Though there is no clear cut solution, Maj. Gen. Bogdan will not ask (Congress) for additional funds and time. The F-35 project's immense obstacles will only dissipate with greater efficiency in almost every aspect of its production, as ambiguously stated by the general.

Questions for the class: is the price tag of the F-35 justified for its approximate lifespan of 20-25 years, how can the Pentagon be more efficient with its JSF research/development/production, and what other military investment options would ensure the US's air superiority and strategic effectiveness?

Wednesday, September 12, 2012

US Military Exporting More Arms Abroad

This post hopes to continue the discussion from Monday's class about the the hypothetical use of a Chinese nuclear weapon on Okinawa in the possibility of a Taiwanese conflict. Though the post doesn't directly deal with Chinese nuclear arms, it will discuss the focus of Asian-Pacific military strategies in light of US military budget cuts.

In the article, "US Seeks Foreign Arm Sales" (The Diplomat), J. Michael Cole tells the reader how the Pentagon plans to deal with the hundreds of billions of dollars in budget cuts by selling more arms abroad. One of the arms, in particular, is unmanned aerial vehicles (UAVs/drones). UAVs and the accompanying software have played a key role in the US's military operations in conflicts zones, as well as the development and use for homeland security. The foreign arms sales provide an unique opportunity for allies of the US, especially in the Asia-Pacific realm where China's military investments pose a threat to allies such as Japan, South Korea, and even the Republic of China (Taiwan).

It is important to note the future sales of military technology does not surrender the ultimate control of the Pentagon to its allies but extends the sphere of military influence and competition to a growing Chinese military. (Also, the software and satellite use for UAVs is still within US military control.) Aside from the control of military technology, Pentagon has already seen the profits:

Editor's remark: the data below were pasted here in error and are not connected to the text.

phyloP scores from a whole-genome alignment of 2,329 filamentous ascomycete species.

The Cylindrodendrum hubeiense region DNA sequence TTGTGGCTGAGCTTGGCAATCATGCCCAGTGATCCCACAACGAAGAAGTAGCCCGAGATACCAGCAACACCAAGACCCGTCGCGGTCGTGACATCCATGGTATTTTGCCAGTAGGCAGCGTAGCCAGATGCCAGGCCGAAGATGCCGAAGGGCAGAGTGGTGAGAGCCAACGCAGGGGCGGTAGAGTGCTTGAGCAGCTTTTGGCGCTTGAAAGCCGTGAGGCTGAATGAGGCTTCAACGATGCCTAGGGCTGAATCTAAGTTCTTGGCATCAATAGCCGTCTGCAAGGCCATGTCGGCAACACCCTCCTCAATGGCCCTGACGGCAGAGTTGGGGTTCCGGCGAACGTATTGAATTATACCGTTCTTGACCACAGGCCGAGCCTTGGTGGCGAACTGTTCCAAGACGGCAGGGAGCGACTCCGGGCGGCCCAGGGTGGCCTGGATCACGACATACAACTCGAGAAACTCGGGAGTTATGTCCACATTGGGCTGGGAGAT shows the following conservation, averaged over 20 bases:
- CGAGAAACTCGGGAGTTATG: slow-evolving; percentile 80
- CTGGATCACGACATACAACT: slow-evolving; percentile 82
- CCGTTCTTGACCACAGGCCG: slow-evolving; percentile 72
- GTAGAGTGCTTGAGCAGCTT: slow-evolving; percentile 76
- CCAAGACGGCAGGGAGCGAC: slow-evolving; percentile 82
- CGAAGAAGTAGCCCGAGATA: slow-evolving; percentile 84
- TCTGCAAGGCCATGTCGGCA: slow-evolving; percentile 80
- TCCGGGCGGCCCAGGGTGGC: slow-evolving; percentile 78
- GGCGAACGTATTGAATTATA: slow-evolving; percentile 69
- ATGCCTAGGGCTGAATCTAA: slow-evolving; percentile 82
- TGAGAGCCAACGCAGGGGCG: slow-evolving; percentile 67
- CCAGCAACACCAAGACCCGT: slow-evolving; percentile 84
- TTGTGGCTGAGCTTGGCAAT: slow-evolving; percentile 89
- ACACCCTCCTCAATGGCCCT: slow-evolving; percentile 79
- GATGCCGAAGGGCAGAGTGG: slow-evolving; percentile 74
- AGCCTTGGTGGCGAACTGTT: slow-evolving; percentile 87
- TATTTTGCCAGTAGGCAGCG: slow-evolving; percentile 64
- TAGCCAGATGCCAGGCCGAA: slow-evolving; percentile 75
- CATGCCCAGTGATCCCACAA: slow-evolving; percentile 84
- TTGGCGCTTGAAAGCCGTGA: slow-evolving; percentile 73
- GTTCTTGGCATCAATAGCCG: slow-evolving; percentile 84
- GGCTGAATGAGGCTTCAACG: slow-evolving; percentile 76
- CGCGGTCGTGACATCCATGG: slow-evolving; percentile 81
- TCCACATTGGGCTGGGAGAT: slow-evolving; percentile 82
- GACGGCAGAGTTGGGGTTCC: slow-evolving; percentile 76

... According to the Congressional Research Service, U.S. arms sales last year experienced a threefold increase over 2010, reaching U.S. $66.3 billion, the largest single-year total arms sale value in U.S. history, and accounting for over 75 percent of the global arms market. Asia in particular, whose defense spending this year surpassed that of Europe for the first time, will prove an attractive market to U.S. firms. Several countries there are in the process of modernizing their forces, a process that has accelerated recently amid rising tensions with China in several overlapping areas in the East and South China Sea. It is also the one region that so far has managed to weather the global financial downturn, meaning that governments in the region might be somewhat less reluctant to loosen the purse strings to acquire weapons from the U.S.

Overall, the US financially benefits from selling arms to its allies and gain additional military security in a region where China is the growing focus of military and economic power. Though a new arms race is a point of concern for the US Congress, it is unlikely Asia-Pacific countries will pursue such a policy. So, in effect, I believe the US military and its allies have a great opportunity to benefit from the sales of US military technology i.e. drones, and the joint security from this technology in the Asia-Pacific region.

Class, what are your thoughts on the sales of drone technology with US allies? Will this help secure the stability of a region, create an arms race, or destabilize everything (because China bombed Okinawa)?

Thank you for your thoughts and discussion.